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Regulator Seeks Freeze of China Forestry CEO’s Assets

Feb. 9 (Bloomberg) -- Hong Kong regulators are seeking to freeze assets of China Forestry Holdings Ltd.’s chief executive officer after he sold HK$398.7 million ($51.2 million) of shares in the company before it disclosed accounting irregularities.

The Securities and Futures Commission asked Hong Kong’s High Court on Feb. 7 to freeze HK$398.2 million of assets belonging to Li Han Chun. The regulator also sought an order restraining Li and his company, Top Wisdom Overseas Holdings Ltd., from dealing in China Forestry shares while “in possession of unpublished information about accounting irregularities in the company.”

Shares of China Forestry fell 13 percent after it announced that Li had sold 119 million shares on Jan. 12 for HK$3.35 each. The Beijing-based private plantation forest operator suspended its shares on Jan. 26 and announced five days later that KPMG identified “possible irregularities” in an audit for the fiscal year ended Dec. 31. The SFC didn’t detail in its application the reasons it wants to freeze the assets of Li.

“The freeze order shows that Hong Kong regulators will flex their muscle where investor harm may have occurred,” said William McGovern, a Hong Kong-based partner at law firm Kobre and Kim LLP.

Moody’s Investors Service put China Forestry’s debt on review for a downgrade after the share suspension. The company, 11 percent owned by Washington-based private equity firm The Carlyle Group, sold $300 million of 7.75 percent five-year notes in November.

Seeking Resolution

Li wasn’t at China Forestry’s Beijing office and couldn’t be reached for comment. “The company is operating normally and board members are actively seeking to resolve the current situation,” it said in an e-mailed statement.

Carlyle’s Beijing-based spokesman, Brian Zhou, said the firm takes the matter seriously and has been in contact with China Forestry’s management. He declined to comment further.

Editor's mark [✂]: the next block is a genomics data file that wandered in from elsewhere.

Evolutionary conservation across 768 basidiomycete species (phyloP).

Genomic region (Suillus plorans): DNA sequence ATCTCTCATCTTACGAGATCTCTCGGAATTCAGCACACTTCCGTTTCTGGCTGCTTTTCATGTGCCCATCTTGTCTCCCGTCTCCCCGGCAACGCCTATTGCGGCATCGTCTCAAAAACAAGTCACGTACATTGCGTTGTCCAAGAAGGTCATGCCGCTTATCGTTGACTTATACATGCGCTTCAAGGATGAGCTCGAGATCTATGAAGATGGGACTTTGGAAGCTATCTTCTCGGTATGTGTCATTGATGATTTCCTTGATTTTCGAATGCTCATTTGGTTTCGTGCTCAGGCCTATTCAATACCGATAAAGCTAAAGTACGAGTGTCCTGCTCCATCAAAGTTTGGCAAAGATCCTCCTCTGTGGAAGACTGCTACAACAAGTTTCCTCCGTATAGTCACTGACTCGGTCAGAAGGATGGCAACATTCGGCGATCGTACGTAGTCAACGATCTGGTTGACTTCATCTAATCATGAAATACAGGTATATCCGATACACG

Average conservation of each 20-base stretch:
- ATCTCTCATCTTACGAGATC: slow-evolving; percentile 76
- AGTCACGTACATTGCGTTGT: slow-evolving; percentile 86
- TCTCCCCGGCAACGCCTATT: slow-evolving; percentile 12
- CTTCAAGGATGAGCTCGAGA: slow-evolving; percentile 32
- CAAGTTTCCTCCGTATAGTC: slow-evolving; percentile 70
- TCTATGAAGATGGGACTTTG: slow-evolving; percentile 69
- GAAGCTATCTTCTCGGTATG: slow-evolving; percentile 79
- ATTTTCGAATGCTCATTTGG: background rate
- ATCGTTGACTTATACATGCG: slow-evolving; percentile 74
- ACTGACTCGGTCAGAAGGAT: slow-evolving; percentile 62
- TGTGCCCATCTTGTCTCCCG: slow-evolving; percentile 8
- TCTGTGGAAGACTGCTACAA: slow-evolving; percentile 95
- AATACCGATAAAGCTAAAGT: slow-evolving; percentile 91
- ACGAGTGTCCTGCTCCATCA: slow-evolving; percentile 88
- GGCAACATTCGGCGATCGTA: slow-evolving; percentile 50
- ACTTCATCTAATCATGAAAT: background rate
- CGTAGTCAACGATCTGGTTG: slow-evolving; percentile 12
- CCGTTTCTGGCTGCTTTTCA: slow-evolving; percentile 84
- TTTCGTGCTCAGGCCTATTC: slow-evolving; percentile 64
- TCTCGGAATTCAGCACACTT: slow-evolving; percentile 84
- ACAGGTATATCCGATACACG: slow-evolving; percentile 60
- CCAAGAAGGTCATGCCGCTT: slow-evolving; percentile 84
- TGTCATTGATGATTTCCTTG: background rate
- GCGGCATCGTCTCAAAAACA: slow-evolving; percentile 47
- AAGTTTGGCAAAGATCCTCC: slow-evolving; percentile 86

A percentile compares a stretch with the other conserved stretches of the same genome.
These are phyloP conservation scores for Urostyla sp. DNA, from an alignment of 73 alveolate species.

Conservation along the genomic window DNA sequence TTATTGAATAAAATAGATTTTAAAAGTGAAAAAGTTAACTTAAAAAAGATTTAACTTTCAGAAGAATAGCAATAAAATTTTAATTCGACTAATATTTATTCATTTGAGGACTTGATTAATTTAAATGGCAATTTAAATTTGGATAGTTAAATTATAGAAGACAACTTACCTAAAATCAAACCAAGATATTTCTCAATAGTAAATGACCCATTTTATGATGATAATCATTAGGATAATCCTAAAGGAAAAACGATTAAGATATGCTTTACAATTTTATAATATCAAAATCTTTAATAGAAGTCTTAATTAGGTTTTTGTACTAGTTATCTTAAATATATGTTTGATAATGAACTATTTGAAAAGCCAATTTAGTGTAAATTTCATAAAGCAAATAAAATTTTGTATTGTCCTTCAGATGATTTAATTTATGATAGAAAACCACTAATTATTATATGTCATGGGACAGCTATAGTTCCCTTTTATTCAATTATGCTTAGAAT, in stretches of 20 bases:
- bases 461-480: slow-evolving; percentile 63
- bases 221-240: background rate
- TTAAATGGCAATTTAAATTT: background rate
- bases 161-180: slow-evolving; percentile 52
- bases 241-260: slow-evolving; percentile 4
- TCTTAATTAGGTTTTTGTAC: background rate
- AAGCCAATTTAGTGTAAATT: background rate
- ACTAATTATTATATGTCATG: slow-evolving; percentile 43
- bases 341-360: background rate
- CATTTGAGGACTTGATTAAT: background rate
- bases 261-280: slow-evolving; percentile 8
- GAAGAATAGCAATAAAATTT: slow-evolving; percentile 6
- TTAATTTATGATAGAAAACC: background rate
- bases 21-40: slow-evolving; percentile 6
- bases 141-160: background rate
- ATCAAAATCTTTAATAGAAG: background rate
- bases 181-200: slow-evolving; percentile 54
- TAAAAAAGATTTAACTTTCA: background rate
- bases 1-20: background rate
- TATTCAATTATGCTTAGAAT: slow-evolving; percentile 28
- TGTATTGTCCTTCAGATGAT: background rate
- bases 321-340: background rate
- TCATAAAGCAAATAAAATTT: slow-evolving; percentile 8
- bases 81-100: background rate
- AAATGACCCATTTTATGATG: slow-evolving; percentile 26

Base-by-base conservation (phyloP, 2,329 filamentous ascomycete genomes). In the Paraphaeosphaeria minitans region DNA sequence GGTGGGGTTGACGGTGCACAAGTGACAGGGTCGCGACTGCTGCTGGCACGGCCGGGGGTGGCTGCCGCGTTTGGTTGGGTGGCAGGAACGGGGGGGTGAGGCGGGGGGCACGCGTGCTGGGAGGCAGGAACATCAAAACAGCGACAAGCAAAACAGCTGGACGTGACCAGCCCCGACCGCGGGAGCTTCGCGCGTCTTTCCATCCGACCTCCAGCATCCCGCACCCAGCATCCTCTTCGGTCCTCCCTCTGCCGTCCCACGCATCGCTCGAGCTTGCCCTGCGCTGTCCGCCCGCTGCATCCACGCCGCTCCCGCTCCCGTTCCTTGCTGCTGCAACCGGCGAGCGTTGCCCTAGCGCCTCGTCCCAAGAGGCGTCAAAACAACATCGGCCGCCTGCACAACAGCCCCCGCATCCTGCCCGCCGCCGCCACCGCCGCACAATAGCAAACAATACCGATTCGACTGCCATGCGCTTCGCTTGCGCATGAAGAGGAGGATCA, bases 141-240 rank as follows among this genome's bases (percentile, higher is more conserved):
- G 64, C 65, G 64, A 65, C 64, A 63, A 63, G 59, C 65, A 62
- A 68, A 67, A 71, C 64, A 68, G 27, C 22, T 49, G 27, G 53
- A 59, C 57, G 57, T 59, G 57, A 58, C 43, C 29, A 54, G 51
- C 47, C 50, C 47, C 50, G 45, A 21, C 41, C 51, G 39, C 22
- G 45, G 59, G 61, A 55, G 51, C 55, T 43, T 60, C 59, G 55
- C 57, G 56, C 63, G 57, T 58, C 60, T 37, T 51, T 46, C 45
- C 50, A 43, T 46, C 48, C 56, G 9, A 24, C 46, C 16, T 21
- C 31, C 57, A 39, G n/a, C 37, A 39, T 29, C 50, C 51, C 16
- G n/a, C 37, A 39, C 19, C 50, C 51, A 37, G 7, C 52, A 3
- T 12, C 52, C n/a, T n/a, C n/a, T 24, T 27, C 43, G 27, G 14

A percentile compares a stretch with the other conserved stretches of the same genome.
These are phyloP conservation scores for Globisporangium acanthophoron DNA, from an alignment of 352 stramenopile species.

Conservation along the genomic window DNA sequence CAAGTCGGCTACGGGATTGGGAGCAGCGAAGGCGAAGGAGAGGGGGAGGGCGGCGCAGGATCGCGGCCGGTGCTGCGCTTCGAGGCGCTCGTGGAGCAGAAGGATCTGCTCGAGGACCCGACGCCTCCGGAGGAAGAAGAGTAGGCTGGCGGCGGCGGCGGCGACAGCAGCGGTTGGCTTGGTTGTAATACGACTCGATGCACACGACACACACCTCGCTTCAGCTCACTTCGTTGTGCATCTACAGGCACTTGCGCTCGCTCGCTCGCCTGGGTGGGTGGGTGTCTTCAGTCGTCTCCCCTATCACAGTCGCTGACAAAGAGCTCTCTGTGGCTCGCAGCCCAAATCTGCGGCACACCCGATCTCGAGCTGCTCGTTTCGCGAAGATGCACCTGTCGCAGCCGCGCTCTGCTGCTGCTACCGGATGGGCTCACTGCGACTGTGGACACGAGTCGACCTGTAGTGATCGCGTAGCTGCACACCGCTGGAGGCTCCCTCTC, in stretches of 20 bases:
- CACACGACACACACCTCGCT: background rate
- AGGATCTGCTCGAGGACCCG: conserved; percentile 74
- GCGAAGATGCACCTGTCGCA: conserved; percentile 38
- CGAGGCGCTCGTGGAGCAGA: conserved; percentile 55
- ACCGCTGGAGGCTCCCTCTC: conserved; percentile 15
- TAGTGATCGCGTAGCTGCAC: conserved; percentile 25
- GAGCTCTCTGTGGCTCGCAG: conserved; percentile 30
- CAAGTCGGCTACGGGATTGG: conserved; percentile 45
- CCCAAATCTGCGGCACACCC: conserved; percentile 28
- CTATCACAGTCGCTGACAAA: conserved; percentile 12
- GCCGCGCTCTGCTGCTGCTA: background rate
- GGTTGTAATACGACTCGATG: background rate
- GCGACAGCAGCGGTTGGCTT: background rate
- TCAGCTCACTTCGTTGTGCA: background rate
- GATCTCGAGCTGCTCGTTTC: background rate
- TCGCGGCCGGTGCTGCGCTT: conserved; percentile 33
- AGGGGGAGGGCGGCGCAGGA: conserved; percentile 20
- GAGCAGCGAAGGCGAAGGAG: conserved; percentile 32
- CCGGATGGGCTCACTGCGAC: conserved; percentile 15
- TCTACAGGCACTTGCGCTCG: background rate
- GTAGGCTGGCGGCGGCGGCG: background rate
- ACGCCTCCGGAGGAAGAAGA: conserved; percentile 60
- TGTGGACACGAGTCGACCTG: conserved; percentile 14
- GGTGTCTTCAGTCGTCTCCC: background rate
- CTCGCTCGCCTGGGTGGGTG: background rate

SFC spokesman Jonathan Li said the regulator has no further comment on the court filing. A hearing for the SFC’s application is scheduled for Feb. 11.

The SFC won a court order last March freezing the listing proceeds of Fujian province-based Hontex International Holdings Co. Its investigation of Hontex for disclosing “materially false or misleading” information in its Hong Kong listing prospectus, continues, according to a November press release.

The U.S. Securities and Exchange Commission last year launched a probe of China-based companies listed in the U.S. and their auditors amid concerns that some of those firms may be doctoring their financial statements to attract investors. SEC official Wayne Carnall said the probe has prompted some of the firms to de-register.

Aggressive Regulators

“As Hong Kong competes with New York for the attention of Chinese companies seeking access to the world’s investors, we will likely see the regulators in each market adopt increasingly aggressive tactics,” McGovern, a former branch chief with the U.S. Securities and Exchange Commission, said.

The SFC said last month that disclosure irregularities such as inflated asset values, misstated income statements, and false information about customers and other issues were found in 84 out of 100 applications for share flotation in Hong Kong.

China Forestry, which was listed in Hong Kong in 2009, said in its Jan. 31 statement that it had suspended persons suspected to be involved in the possible irregularities, without identifying the staff.

The company has 229,113 hectares of forests in China, and is amongst the country’s top three private operators, it said on its web site.

The China Council for the Promotion of Environment and Forestry, which it cited, couldn’t be reached for confirmation.

Shares have fallen 18.7 percent to HK$2.95 this year.

“The incident will surely have a very large impact on the company’s share prices,” said Michael Tam, a Hong Kong-based analyst at South China Finance & Management Ltd.

To contact the reporter on this story: Debra Mao in Hong Kong at

To contact the editor responsible for this story: Douglas Wong at

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